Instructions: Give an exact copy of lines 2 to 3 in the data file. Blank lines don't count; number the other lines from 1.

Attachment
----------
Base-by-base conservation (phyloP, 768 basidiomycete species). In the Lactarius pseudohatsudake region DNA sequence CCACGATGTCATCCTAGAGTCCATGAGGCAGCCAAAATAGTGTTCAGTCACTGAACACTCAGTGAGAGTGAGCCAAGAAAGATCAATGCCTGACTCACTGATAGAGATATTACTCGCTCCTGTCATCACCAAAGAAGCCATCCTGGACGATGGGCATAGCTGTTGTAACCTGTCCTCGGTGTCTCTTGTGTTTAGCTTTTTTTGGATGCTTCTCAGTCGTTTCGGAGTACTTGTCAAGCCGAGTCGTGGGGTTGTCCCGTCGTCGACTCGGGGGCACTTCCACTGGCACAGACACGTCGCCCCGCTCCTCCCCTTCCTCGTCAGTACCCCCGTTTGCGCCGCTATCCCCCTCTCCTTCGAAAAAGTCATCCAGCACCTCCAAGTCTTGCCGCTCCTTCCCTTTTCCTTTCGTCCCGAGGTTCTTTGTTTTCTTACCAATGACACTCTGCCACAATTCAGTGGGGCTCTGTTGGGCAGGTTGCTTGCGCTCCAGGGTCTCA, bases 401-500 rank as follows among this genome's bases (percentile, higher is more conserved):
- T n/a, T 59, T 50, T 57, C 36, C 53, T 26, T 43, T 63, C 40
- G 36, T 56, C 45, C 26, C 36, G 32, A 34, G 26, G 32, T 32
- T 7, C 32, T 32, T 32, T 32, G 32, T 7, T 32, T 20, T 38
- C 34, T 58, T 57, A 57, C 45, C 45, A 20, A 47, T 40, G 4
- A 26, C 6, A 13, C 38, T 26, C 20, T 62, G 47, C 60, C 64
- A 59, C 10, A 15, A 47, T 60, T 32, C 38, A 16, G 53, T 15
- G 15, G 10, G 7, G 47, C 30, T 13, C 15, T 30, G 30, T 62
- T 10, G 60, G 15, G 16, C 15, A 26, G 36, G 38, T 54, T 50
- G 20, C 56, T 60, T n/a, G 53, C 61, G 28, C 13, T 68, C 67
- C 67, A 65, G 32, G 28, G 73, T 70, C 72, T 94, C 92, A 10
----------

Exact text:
- T n/a, T 59, T 50, T 57, C 36, C 53, T 26, T 43, T 63, C 40
- G 36, T 56, C 45, C 26, C 36, G 32, A 34, G 26, G 32, T 32